or Why I didn’t buy an iPad?
My imagination tricked me into thinking I would love the iPad. I believed the advertising. And, it’s completely true. It has changed how many people interact with digital content. I was drooling over the previews posted on various websites, (links are included at the end of this post). I could see how my parents or friends would love it. They are, for the most part, still struggling to integrate basic technology into their daily lives. The iPad is the perfect device for them; the time has come when technology stays out of the way, and, just like a car, you turn it on and just “drive”. And, a smooth drive it is! The iPad is a wonderful magazine and book reader when you’reÂ on the road and in situation where you can’t use a computer, but you need something to do, i.e., while waiting in a hospital, in an airport, or sitting on a commuter train.
During my first weekend back in the US, the lust for an iPad steered me towards the Apple store. I was finally able to put my hands on it! My husband and I gave it a good 60-minute run around the internet, and tested a few apps we have grown to love on the iPhone. I was fascinated with the touch screen user controls when flipping through photos, reading books, watching videos, and browsing the internet.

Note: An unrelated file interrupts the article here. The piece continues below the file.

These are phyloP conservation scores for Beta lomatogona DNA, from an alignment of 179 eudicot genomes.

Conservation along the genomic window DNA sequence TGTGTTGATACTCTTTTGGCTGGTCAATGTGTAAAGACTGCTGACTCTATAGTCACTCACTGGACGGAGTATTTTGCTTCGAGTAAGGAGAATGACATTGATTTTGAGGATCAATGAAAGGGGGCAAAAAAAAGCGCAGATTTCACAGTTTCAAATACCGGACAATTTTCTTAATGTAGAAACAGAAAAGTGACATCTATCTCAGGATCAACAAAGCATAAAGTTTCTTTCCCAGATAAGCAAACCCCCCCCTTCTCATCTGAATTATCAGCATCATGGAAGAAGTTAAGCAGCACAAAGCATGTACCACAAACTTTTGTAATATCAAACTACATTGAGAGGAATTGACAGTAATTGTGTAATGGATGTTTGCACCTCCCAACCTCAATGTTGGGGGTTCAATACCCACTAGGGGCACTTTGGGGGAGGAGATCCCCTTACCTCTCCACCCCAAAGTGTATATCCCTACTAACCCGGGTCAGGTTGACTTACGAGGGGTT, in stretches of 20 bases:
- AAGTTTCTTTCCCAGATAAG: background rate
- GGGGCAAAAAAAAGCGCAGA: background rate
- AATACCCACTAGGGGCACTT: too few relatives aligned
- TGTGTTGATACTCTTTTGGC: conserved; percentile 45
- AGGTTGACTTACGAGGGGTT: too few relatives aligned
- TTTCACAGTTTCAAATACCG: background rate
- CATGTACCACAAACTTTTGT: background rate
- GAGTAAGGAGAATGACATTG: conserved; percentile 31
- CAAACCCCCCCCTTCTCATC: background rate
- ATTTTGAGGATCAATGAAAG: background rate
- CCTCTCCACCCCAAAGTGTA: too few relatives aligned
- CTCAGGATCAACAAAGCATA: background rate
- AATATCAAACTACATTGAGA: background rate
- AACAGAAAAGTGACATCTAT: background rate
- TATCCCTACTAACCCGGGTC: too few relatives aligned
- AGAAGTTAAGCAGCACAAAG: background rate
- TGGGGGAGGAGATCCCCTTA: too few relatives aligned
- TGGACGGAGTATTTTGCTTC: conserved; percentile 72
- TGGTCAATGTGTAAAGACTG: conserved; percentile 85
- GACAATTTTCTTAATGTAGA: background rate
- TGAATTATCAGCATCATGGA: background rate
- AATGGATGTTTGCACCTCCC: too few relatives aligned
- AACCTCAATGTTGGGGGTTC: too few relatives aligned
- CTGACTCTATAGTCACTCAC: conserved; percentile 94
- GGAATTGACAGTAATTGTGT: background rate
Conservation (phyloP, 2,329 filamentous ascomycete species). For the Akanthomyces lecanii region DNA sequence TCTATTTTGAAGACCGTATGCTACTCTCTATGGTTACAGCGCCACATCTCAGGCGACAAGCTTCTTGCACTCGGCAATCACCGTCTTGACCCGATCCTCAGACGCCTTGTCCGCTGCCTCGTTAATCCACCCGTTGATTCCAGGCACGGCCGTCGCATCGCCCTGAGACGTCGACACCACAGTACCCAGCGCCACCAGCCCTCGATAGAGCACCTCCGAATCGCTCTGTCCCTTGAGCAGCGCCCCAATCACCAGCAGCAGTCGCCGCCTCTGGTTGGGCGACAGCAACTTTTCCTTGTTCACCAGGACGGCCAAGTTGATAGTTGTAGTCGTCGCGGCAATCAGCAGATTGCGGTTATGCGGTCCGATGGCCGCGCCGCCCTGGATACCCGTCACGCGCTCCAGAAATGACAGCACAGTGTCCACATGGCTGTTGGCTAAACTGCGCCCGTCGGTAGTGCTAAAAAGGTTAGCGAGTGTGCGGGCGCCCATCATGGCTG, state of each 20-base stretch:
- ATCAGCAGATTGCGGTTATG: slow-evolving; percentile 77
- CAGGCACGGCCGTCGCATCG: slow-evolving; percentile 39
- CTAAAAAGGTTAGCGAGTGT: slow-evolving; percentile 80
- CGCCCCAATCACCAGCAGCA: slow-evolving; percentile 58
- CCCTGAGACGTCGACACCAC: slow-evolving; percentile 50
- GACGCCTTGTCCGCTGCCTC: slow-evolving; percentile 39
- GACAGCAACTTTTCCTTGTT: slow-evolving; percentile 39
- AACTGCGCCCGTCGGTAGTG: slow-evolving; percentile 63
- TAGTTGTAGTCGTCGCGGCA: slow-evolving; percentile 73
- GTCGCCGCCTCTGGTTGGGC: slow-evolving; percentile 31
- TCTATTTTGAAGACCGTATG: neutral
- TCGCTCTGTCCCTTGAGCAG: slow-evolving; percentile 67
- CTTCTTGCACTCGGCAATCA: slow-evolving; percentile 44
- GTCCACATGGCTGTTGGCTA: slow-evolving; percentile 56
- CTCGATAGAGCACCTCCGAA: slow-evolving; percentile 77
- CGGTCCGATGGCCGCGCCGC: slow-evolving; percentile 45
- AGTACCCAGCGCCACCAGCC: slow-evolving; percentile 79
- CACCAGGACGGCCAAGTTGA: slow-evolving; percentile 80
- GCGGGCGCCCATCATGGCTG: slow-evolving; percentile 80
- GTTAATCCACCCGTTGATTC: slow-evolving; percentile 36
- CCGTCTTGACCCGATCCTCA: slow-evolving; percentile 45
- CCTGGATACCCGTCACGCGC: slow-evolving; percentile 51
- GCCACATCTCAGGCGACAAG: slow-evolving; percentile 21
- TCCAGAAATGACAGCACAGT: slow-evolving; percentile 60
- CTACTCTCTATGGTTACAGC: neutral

We punched in our favorite websites. Then, the first “oh, that doesn’t work” or a few similar revelations, started to emerge. We were surprised that the limits associated with an iPhone experience, which we were ready to accept, felt entirely unacceptable on a device created to augment the current content consumption experience. And, as a result, our enthusiasm waned, piece by piece.
The OS will tell me that I am not able to view this page because there already 9 browser windows open. It’s a content consumption device, therefore, I would prefer to see no limit on browser tabs.